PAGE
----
3 Conversations To Have Before Getting Engaged To Ensure You & Your SO Will Last

When you've been with a partner for a long time, it's understandable to think you've learned everything there is to know about them. Especially if you've reached the point where you're thinking or even talking about marriage, it makes sense to assume you're on the same page when it comes to your shared future. People can surprise you, though, and it's important to cover all your bases before you commit to a lifetime together. There are a few conversations to have before getting engaged, to ensure that you and your partner have the same life goals.

I spoke to relationship expert Eileen Fisher about the key topics you should discuss with your S.O. before getting engaged. Beyond being clear about specific subjects such as your religious ideals and whether or not you want children, Fisher explains that there are certain mutual understandings you and your partner need to have. You want to ensure that your life together is as happy and healthy as possible, and be able to maintain a strong relationship even through conflict. In order to do so, you and your partner should both be able to honestly answer and thoroughly explore these three questions before you get engaged.

1Have you always been completely honest with one another?

Stocksy/Ryan Tuttle

The first step toward a successful marriage is always being open and honest about who you are and what you want out of your life. "Ask yourself if you really are who you say you are to your partner," says Fisher. "The future, your goals will never work out if not."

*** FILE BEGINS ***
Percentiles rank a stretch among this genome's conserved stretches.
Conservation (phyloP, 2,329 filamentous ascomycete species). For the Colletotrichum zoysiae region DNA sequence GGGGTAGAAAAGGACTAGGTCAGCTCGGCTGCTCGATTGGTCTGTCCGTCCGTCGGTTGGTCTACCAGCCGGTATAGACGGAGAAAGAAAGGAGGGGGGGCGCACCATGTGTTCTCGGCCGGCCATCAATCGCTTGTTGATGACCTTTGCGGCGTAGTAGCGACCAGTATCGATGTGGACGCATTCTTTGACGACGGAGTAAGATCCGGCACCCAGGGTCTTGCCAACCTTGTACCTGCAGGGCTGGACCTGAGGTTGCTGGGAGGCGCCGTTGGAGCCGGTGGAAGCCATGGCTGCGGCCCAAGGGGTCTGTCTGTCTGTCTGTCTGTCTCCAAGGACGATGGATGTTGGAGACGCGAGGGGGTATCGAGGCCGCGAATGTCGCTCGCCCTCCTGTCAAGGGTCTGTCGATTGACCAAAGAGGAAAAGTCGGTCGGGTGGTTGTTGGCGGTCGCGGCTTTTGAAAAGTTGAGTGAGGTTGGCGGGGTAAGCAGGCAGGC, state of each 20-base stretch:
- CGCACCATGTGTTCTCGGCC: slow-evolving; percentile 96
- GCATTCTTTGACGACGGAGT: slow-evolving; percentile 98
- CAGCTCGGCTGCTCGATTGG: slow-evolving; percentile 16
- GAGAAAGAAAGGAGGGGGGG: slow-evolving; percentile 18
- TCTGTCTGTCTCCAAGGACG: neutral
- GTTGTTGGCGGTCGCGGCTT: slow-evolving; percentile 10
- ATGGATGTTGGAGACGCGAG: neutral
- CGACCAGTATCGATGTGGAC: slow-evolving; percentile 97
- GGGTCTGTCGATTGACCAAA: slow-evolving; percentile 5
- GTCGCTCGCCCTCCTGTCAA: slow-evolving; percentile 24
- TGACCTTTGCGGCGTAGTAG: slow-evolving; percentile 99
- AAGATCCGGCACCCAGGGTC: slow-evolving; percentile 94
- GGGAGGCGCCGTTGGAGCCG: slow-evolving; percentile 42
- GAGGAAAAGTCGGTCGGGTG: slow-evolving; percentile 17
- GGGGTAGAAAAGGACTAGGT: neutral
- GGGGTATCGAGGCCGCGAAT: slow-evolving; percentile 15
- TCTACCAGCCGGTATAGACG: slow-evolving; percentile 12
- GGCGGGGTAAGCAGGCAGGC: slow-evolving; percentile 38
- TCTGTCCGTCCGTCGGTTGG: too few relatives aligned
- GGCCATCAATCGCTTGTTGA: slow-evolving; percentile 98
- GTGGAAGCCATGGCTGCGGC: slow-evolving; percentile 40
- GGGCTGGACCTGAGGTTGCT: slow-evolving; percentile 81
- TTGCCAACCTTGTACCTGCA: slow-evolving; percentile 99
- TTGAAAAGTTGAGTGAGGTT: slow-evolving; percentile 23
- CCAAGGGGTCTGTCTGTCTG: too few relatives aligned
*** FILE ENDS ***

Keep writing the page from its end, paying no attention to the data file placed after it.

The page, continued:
She explains that your spouse should understand what your goals for your future are right now, even if they don't end up staying the same down the road. "There are things in life that change, but if you are who you are and you really mean it, everything will work out," she says.

2Are you in this together, no matter what?

Stocksy/Kate Daigneault

Fisher explains that millennials tend not to understand how much people change in their 20s and 30s. "The contingencies you have to plan for are about acceptance and knowing that life changes all the time," she says. "Tell each other that you'll stick by each other through all life throws at you."

You should tell your partner you're going to put 100 percent into achieving your life goals, but Fisher feels that it's more important for you to support their goals (and vice versa). That way, if an endeavor fails, you won't blame each other for it, because you were in it together.

"You have to be on the same page to protect and support each other," she says. "You have to have your partner with you. When a relationship goes to resentment, forget it. It's never going to work out." If you end up making a different career choice or taking your life in a direction that varies from your original plan, your partner should still be able to be there for you.

3Are you friends as well as partners?

Stocksy/Erin Drago

"We all make choices in life. We have to realize we all change and evolve," says Fisher. "At the end of the day, before you get married you have to ask, 'Is this person my friend?'" Of course you're partners, but you also have to be friends.

"You have to look ahead when setting goals for [yourself and] each other," she adds. "The key thing is being each other's friend, evolving and changing with that person — and if they change, accept [it]."

The key thing people in their 20s forget is that "happiness prevails sadness," says Fisher. "The heart heals. It hurts, but each journey heals. You just have to be open to the journey."

Relationships take work, but if you're true to who you are, you're friends with your partner first, and you agree to be in this together no matter what, you'll be well on your way to sharing a successful and fulfilling life.

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